Elite Feet

Preparation: The First Steps Toward Running

This article is part of a series named Running For Beginners

Luckily, running requires less preparation and fewer materials than virtually any imaginable sport/hobby. When it comes down to it, all you really need is a decent pair of shoes. Nonetheless, here are a few bits of advice for first-time runners.

Visit your doctor

I know many people will neglect this particular point, and that's understandable. But it's never a bad idea to have a check up before starting a new physical activity, especially if you have been inactive for a while.

Find the essential gear

Shadow of runner

Chances are you may already have all of the equipment you need to run. Although enthusiastic runners have demanded all kinds of crazy gear from gps watches to water belts to traction enhancers, all you need is a decent pair of running shoes and comfortable clothing, including socks. Shoes are arguably the most important item in a runner's arsenal; bad shoes have a knack for causing blisters and sore joints throughout the whole body. However, you don't necessarily need the latest high-tech pair to get started. As long as you have some athletic shoes that fit you well and aren't too worn out, you should be fine.

If you are interested in buying a new pair of running shoes, a good pair will generally cost you from $60 to $100 US. If you can, find a specialized running shop, and take your old shoes with you. The employees at these stores are usually very knowledge and they can match you with a good pair of shoes for your specific foot shape and running style.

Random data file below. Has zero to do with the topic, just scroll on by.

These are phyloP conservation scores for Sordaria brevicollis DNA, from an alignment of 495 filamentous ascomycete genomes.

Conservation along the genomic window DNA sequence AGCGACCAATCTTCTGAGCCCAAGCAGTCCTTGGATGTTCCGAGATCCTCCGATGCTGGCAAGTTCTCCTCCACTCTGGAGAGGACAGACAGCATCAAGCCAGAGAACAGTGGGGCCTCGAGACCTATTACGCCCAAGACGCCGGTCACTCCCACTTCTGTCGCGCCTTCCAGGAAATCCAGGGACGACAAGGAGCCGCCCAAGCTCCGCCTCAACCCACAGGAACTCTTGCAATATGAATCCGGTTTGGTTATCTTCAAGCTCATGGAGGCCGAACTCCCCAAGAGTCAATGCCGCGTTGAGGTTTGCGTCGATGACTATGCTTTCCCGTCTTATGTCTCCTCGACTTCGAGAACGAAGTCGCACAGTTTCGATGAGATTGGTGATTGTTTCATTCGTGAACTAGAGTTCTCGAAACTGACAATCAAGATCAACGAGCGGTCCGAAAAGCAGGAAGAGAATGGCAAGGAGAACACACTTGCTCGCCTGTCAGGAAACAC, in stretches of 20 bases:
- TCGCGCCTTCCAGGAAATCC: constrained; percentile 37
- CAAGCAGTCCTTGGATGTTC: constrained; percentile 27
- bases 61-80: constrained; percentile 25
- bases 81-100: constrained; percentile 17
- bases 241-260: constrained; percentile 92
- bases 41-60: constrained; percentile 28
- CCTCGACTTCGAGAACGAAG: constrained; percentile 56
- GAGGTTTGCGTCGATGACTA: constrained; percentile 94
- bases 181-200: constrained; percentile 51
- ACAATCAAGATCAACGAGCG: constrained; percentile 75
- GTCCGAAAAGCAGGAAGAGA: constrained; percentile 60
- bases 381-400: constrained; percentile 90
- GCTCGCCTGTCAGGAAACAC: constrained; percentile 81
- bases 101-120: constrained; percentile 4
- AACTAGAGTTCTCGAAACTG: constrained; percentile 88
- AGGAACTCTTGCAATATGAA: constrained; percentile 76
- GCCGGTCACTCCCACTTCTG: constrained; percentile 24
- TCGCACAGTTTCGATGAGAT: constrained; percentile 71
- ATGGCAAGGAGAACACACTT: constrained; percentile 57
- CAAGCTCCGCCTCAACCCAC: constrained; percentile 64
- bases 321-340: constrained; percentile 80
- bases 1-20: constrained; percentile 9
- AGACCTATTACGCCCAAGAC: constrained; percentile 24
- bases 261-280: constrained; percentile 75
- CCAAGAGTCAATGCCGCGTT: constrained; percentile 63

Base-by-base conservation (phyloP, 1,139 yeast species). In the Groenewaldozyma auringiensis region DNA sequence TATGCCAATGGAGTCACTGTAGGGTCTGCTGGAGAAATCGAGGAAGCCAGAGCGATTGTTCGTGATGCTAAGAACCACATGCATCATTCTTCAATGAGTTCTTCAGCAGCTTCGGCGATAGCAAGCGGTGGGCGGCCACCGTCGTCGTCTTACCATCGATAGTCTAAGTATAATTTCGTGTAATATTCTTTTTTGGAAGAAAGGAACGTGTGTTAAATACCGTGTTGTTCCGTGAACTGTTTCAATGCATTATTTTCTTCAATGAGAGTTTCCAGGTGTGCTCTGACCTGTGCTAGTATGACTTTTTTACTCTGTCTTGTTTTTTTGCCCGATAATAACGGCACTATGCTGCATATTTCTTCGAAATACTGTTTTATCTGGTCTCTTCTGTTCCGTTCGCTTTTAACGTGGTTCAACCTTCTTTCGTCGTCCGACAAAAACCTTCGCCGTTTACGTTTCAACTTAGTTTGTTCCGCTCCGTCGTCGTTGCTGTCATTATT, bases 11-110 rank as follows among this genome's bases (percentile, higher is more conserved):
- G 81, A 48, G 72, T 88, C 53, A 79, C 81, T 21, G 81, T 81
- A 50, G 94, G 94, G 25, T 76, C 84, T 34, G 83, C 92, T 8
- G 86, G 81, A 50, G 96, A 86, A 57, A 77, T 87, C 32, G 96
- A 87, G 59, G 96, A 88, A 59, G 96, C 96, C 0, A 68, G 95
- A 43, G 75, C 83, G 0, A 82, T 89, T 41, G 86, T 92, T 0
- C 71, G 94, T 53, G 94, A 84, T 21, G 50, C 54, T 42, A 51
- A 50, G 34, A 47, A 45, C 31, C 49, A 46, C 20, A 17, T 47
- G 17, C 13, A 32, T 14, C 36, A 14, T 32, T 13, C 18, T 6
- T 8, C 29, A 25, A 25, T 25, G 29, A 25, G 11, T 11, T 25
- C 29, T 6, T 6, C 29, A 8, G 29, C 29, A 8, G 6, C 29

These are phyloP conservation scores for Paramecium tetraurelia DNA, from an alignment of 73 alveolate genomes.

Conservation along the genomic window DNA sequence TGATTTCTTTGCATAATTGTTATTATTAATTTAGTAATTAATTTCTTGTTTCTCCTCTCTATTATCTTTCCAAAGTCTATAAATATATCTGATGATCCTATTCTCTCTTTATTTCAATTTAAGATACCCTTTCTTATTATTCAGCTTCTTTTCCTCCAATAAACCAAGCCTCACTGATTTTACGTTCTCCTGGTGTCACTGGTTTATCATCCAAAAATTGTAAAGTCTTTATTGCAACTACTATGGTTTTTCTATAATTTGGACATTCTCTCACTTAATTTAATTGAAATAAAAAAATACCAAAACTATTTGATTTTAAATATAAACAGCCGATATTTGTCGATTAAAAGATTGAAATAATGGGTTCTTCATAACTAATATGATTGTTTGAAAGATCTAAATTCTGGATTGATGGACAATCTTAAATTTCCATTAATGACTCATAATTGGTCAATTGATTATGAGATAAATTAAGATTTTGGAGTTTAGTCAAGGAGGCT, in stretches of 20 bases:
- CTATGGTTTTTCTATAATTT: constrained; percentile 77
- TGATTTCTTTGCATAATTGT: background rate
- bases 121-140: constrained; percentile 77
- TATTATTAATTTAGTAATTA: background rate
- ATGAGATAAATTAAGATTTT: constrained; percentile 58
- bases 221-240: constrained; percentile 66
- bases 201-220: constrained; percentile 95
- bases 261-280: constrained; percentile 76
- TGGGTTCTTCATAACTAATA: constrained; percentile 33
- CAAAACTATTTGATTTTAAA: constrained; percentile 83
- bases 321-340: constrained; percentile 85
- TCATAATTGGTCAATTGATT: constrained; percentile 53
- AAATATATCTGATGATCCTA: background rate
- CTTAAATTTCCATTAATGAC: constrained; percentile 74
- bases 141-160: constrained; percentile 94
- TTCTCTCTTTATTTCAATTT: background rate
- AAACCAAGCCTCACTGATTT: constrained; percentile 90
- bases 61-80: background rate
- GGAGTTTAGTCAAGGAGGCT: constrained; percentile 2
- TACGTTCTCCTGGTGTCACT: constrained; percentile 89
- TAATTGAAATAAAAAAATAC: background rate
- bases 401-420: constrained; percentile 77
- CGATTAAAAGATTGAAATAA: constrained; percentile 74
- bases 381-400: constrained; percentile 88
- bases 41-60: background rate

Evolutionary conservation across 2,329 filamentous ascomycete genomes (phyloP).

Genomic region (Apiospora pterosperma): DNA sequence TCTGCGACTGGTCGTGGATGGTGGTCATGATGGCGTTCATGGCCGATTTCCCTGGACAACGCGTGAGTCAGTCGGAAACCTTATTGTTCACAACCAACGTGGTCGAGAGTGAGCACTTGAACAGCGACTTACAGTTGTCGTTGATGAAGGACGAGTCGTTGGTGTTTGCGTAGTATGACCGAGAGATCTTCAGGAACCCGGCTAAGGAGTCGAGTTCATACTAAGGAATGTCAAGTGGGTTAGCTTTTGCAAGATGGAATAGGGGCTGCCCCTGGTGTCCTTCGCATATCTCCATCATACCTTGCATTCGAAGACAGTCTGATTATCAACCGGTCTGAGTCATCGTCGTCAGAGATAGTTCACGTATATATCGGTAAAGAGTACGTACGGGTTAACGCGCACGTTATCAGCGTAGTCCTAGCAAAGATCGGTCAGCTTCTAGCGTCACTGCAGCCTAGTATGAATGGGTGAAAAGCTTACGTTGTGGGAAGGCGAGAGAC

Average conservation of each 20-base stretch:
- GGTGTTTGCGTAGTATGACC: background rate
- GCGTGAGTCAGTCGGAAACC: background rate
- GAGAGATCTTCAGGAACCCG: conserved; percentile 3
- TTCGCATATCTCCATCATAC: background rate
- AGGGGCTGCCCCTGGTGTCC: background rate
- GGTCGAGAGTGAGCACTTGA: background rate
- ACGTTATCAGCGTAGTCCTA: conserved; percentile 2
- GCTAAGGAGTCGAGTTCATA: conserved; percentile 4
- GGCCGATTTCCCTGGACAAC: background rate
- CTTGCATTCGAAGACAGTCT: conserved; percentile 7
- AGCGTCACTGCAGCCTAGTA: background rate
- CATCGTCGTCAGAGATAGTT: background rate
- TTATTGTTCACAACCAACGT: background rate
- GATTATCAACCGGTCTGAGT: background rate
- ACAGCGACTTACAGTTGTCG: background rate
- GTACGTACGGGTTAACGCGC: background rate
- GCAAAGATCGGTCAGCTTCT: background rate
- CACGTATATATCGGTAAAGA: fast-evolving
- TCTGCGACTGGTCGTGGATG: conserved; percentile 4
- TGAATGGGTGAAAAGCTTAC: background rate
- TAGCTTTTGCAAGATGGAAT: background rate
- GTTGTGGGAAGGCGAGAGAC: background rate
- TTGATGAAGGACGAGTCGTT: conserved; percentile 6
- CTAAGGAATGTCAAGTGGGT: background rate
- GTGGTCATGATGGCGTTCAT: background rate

Plan your running trail

As a new runner, you probably won't need a very long trail, so this part is also fairly easy. Here are some things to consider when you're choosing your running path:

Paved running trail
  • Avoid hills - you don't want to make it any harder than it has to be right now.
  • Motor vehicle traffic should be very low or there should be sidewalks available the whole way.
  • Dirt trails are actually easier on your legs than concrete, but they must have smooth, predictable footing and be well-lit.
  • Some human proximity is good in case you would need help.
  • Water fountains and shady areas are bonuses.
  • Plan on an out-and-back shape so you don't end up too tired to get back to where you started.


Stretching is very important for runners, and it should be done before and after the event. You don't have to do anything formal or scientific, just move your all your joints around in different fashions, and gently hold your limbs in their stretch positions for a few seconds. I find it helpful to start with my neck and work my way down to my feet. A comprehensive stretch may take several minutes. At the end you should feel a bit more limber and your heart rate will already have quickened slightly.

Preparation is the easy part! Part II, How to Start Running and Never Look Back, will show you to truly make running a habit.